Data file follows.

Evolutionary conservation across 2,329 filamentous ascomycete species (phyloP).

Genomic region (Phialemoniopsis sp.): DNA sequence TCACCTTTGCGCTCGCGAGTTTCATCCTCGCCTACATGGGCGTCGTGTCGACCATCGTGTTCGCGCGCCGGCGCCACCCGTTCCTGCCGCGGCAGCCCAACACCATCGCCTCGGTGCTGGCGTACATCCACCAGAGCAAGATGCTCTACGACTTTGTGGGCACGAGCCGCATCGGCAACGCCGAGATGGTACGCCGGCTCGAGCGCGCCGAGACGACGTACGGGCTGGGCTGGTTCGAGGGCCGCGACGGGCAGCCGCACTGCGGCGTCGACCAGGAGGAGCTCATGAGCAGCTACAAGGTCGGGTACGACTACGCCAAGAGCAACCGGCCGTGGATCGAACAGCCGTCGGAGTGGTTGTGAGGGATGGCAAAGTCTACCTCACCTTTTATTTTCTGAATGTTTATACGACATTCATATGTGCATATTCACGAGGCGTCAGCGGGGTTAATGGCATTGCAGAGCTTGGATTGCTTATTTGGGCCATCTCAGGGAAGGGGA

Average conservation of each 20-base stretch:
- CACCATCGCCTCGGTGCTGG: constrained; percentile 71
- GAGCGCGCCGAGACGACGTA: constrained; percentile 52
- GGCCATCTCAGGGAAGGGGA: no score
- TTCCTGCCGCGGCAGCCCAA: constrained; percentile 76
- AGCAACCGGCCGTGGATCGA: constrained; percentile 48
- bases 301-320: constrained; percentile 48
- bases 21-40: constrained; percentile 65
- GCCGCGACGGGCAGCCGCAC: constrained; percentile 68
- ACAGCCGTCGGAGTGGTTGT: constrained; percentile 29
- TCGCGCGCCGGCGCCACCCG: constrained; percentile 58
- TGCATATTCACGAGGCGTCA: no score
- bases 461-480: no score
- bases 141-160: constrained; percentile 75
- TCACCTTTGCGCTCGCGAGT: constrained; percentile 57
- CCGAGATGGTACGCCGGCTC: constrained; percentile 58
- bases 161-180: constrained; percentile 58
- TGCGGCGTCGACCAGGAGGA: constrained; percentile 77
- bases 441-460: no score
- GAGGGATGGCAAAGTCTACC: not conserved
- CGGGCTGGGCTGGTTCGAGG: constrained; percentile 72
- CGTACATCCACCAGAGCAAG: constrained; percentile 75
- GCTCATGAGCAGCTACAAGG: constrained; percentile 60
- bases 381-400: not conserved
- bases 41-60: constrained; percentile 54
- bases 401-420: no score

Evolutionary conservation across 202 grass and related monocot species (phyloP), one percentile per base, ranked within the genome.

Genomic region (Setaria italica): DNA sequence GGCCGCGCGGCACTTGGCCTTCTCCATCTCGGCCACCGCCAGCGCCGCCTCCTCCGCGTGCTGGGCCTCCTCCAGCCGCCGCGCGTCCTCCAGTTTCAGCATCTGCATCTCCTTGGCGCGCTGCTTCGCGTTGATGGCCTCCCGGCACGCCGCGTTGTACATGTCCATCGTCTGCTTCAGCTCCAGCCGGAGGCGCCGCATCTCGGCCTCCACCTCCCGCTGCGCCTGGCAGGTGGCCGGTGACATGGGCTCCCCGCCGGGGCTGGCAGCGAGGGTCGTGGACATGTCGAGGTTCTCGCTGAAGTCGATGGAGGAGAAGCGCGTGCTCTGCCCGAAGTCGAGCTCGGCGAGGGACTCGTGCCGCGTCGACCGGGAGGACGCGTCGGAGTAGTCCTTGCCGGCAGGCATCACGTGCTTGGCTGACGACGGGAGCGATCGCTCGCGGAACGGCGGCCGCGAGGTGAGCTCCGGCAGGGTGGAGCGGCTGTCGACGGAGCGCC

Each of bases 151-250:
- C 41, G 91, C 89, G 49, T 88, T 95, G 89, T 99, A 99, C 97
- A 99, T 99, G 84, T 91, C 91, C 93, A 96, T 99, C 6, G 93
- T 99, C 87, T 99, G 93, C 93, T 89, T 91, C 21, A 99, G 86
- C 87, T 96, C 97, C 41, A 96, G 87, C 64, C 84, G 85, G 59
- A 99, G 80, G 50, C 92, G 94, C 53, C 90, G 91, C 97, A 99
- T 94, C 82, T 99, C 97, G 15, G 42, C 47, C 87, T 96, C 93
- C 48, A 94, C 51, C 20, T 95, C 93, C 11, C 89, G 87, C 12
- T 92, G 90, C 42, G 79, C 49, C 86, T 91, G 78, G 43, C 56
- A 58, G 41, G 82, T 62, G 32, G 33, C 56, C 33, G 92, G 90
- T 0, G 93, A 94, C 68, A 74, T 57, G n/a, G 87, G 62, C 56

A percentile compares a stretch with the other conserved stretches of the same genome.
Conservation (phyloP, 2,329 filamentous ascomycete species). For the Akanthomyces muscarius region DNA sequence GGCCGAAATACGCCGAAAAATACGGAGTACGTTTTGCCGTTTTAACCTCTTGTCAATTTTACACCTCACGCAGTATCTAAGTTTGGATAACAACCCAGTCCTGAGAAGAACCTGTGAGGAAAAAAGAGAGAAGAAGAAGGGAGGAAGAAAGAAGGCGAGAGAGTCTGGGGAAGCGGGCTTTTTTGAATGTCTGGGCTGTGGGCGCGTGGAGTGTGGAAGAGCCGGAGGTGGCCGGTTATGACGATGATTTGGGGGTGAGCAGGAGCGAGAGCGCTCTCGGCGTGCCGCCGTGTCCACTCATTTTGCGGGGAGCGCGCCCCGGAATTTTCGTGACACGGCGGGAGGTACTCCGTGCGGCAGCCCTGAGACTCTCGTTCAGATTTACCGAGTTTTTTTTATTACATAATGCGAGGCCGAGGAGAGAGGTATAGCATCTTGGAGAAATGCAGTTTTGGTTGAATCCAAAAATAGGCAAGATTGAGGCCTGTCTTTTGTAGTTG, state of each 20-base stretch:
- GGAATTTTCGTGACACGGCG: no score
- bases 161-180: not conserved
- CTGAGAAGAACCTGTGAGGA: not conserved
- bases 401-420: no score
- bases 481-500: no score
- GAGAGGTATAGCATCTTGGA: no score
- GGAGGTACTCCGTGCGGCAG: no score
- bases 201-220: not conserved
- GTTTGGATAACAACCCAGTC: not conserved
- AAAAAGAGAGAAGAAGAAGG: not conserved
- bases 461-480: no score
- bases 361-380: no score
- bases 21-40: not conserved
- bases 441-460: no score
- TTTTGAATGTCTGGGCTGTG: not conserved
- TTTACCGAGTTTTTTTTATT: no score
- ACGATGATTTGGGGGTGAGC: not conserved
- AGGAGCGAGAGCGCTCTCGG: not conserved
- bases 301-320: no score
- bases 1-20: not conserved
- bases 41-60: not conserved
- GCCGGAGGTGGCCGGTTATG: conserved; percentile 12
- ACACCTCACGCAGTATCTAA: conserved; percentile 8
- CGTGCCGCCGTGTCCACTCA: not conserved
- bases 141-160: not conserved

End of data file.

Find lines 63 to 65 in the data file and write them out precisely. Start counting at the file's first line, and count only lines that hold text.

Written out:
- bases 1-20: not conserved
- bases 41-60: not conserved
- GCCGGAGGTGGCCGGTTATG: conserved; percentile 12